Disgraced ex-minister not ‘protected’, says Hollande

Reacting to France’s former budget minister Jérôme Cahuzac’s admission that he had a secret offshore account, French President François Hollande said his government had not protected Cahuzac (pictured) and promised a full investigation.


A day after France’s former budget minister and tax tsar admitted having a secret Swiss bank account, French President François Hollande said Jérôme Cahuzac had not received any protection by his government and promised a full investigation into the case.

In a brief televised address on Wednesday, Hollande promised to ban convicted fraudsters from holding public office.

"I affirm that Jérôme Cahuzac has not received any protection other than the presumption of innocence,” said Hollande, before adding, “The failings of one man must make us even more demanding and uncompromising when it comes to the exemplary conduct required of public officials.”

The French president also promised a new law on the "publication and control" of ministers' wealth.

Cahuzac resigned as budget minister on March 19 over allegations that he had an offshore bank account. But at the time of his resignation, the man better known in France as “Monsieur Rigeur” – or Mr. Tough – for his crackdown on excessive government spending and tax evasion, denied the allegations.

In a shock admission on Tuesday, Cahuzac confessed that he hid 600,000 euros in a UBS account in Switzerland for more than two decades.

Vehement denials and libel suits

The admission by the 60-year-old former tax tsar followed months of him denying tax-evasion reports, which emerged late last year on the French investigative site, Mediapart.

Since the story broke on the French-language site, Cahuzac had spent the past four months repeatedly and vehemently denying the reports on the airwaves, in parliament and on his blog. He filed two libel lawsuits against Mediapart while continuing to lead Hollande’s crackdown against tax evasion.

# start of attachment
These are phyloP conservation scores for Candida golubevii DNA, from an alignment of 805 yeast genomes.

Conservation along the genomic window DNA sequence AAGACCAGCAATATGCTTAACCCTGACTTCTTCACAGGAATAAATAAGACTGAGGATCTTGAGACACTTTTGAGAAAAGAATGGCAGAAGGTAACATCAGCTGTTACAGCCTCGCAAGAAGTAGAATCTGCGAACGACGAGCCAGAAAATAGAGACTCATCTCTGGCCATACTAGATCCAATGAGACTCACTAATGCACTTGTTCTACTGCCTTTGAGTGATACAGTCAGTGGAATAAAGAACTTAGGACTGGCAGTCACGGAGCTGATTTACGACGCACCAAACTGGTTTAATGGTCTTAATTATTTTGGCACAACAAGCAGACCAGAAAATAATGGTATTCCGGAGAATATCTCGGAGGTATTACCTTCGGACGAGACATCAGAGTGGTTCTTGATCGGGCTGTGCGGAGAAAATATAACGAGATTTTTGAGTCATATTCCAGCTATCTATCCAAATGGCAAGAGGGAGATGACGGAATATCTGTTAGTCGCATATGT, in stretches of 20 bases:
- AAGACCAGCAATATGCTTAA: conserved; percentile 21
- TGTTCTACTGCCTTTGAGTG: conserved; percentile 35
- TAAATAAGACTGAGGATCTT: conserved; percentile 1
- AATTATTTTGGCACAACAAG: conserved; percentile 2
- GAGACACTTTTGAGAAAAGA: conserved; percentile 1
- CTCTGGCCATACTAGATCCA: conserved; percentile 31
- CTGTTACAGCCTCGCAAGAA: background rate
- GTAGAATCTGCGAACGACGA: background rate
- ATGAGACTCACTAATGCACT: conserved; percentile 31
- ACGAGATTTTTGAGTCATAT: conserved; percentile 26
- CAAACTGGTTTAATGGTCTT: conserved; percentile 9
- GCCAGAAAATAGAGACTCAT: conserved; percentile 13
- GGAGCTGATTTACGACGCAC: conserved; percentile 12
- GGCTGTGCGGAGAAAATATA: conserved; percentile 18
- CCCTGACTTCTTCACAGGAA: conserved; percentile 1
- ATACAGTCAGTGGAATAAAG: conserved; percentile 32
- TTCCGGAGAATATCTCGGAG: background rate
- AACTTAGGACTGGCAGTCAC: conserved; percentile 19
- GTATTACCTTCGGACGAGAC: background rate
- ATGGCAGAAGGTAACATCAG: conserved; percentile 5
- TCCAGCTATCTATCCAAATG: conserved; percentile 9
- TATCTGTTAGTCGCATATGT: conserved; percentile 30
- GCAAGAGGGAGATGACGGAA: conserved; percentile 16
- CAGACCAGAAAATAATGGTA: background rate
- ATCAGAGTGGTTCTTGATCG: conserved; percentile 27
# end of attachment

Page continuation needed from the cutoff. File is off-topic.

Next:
French newspapers express shock at ex-minister's confession

In a country where even the most cherished celebrities - such as Gerard Depardieu - are lambasted for trying to evade a 75 percent “supertax” on the rich, Cahuzac’s admission has shocked the nation, with the French press blasting the former tax tsar for his months of deception.

“Indigne” (Unworthy), screamed the banner headline of the left-wing Libération, with a sub-head: “After months of lies, Jérôme Cahuzac admitted yesterday to keeping a foreign bank account and is being formally investigated. The making of a political crisis.”

“Cahuzac had already come out in the previous weeks saying these allegations were simply crazy, he was tweeting that he would sue anybody who made these claims - and then to see him make this about-turn was shocking,” said FRANCE 24’s James Creedon.

Reacting to the news Tuesday, French Prime Minister Jean-Marc Ayrault issued a statement expressing his “sadness and astonishment” at Cahuzac’s admission. “Any senior politician is expected, more than any other citizen, to respect the law,” he said. “Lies are unacceptable in a democracy.”


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